Check out Dart's iterators

Brendan Eich brendan at
Sun Feb 10 00:20:28 PST 2013

This is like C#'s current / moveNext, which was discussed at the May 
2011 TC39 meeting (see ), and then again last September. See


Rehashed Java (hasMore/getNext) and C# (Current/MoveNext) protocols
involving two methods, which costs more for implementors (groups 2 and
3, however ordered) and adds incoherence hazard (two methods get out of
sync; C# tries to mitigate common mistake with Java's, but still has
dual out-of-sync hazard to Java's).

MM agreed with BE that Python's is simplest given other constraints we
can't change, or "least bad".


Changing from hasMore/getNext to current/moveNext does not eliminate two 
methods that can get out of sync. You can imagine one is a property, not 
a method, but the general case is a getter or C#-style Current method.


Domenic Denicola wrote:
> I know `StopIteration` is pretty baked in by now. But, most of the arguments I can recall for it are that it’s better than `hasNext` + `next`, wherein you have to keep two methods in sync. I saw the Dart iterator API the other day and it provided a third alternative I thought the list might enjoy contemplating:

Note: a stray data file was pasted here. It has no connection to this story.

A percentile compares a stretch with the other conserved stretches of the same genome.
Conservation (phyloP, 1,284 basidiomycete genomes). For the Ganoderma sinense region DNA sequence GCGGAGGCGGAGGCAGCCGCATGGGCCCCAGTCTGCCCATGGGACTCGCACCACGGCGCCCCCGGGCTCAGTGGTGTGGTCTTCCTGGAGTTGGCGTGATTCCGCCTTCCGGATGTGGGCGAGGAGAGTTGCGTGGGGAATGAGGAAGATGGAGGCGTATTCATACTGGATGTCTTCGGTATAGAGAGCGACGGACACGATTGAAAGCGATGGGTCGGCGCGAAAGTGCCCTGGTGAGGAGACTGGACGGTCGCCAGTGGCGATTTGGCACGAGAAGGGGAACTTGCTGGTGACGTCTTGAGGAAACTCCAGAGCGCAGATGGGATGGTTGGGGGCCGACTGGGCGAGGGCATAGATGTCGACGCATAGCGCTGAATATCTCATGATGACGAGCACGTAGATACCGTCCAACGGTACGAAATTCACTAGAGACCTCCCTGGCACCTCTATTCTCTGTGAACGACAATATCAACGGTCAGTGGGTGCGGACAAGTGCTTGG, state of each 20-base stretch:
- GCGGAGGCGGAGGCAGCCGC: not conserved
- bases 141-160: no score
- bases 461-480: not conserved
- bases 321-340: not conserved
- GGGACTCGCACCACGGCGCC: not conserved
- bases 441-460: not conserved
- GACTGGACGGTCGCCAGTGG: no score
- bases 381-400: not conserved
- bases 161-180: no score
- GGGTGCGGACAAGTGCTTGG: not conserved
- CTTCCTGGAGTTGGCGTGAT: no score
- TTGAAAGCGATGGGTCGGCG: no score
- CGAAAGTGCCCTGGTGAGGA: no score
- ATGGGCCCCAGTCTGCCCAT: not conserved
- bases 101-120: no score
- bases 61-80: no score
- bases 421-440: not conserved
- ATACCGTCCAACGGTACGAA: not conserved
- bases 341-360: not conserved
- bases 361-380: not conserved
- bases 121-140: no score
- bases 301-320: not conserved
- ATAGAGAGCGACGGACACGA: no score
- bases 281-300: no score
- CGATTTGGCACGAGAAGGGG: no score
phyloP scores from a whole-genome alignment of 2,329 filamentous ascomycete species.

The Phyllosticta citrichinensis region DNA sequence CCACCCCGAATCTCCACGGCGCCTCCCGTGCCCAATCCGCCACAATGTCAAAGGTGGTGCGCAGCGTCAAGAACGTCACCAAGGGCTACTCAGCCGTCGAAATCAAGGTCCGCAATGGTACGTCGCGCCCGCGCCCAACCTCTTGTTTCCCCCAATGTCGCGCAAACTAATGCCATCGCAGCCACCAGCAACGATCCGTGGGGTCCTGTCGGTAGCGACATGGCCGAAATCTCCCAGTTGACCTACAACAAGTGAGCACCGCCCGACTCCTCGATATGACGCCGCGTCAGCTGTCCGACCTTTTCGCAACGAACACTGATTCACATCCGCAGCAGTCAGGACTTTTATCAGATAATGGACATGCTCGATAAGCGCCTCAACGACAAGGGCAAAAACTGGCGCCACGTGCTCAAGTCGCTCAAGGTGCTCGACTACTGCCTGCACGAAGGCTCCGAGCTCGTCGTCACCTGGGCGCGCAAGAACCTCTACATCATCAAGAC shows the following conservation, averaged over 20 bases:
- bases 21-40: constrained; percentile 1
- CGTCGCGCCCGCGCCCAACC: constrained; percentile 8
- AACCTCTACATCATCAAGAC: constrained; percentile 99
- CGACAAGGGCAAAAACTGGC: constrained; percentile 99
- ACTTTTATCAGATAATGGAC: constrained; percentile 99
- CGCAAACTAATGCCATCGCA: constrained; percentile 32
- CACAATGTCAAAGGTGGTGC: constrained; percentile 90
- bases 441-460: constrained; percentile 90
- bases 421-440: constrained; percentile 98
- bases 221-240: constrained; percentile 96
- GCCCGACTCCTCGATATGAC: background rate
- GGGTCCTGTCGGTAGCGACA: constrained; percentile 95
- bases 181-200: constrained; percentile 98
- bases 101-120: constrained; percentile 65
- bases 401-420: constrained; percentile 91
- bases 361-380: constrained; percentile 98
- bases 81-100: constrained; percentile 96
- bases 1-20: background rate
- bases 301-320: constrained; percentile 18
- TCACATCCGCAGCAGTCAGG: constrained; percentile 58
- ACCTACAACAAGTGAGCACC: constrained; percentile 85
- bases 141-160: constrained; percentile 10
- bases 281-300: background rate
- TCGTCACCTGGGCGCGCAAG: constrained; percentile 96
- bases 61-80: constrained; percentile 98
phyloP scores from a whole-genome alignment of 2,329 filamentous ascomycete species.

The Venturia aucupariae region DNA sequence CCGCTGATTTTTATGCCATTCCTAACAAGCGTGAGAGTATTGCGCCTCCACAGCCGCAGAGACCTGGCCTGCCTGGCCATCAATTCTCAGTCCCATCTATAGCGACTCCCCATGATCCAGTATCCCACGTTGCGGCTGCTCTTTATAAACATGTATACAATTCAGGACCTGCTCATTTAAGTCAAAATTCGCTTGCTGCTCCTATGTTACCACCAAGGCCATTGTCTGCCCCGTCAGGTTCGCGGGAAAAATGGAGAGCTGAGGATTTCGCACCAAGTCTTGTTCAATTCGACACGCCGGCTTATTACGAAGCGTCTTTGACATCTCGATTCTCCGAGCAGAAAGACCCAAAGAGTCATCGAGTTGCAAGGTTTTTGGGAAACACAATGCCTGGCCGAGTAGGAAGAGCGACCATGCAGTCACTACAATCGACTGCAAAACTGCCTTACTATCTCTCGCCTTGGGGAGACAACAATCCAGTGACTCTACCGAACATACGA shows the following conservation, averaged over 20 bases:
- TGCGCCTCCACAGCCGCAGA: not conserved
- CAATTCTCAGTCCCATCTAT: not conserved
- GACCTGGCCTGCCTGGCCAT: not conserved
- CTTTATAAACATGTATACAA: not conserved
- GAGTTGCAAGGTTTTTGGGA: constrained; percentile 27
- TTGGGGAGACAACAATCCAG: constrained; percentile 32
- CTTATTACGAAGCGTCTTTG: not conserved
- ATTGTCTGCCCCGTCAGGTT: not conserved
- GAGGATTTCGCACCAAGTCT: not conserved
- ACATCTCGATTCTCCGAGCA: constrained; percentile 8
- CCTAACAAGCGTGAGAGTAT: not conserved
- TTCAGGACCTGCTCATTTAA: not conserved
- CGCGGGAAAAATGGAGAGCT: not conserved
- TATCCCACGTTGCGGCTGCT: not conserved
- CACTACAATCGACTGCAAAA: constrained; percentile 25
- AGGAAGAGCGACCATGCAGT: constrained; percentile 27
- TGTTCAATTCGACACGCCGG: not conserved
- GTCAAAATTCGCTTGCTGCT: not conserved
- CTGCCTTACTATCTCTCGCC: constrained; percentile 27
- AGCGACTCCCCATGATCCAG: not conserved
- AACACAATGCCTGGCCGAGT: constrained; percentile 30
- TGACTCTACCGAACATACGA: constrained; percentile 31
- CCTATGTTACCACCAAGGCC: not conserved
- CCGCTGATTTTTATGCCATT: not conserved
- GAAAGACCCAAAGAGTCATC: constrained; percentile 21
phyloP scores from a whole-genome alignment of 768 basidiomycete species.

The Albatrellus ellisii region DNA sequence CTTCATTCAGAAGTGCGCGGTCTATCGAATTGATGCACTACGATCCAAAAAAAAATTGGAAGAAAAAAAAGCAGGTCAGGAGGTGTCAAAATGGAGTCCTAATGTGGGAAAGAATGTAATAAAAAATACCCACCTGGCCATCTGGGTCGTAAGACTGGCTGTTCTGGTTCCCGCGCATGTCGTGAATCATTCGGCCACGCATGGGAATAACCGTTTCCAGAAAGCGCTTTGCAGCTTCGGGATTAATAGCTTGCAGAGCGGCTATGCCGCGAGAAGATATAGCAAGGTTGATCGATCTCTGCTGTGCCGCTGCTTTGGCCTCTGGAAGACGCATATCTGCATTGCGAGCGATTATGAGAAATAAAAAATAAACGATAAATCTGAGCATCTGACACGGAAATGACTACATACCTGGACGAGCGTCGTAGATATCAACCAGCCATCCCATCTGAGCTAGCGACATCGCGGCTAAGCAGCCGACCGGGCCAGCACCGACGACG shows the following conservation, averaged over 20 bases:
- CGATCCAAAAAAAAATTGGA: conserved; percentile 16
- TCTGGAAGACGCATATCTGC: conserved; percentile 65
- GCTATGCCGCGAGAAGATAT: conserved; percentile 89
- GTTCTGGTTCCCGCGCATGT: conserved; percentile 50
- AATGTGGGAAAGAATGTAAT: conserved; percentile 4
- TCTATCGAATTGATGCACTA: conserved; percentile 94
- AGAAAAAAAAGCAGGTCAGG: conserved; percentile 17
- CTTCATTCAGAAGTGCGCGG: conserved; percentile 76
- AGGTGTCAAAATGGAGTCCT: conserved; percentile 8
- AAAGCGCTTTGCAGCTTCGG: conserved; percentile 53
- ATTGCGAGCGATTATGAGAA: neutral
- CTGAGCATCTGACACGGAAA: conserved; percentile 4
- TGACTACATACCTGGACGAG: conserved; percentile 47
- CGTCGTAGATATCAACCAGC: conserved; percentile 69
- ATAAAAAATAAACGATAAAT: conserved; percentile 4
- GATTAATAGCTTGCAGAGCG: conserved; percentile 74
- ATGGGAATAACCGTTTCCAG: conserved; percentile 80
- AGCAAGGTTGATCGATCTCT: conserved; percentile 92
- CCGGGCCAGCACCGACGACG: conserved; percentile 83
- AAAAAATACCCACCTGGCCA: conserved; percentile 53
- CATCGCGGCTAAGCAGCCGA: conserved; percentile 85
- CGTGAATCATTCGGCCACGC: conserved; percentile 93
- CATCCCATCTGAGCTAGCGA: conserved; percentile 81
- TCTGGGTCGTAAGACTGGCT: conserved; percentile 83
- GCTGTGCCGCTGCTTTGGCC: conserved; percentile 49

> Translated to ES6, an iterable that counts to 5 it would look like:
> import { current, next } from "@iter";
> let iterable = {
>    [next]() {
>      if (this[current]<  5) {
>        this[current]++;
>      }
>      return this[current]<= 5;
>    },
>    [current]: 0
> };
> That is, `next` does all the work, returning `true`/`false` to signal whether the iteration should proceed. It then keeps `current` in sync with the current value.
> Interesting, if perhaps too late for ES6. I'd of course love to hear why `StopIteration` is better than this, so I can understand and defend it better.
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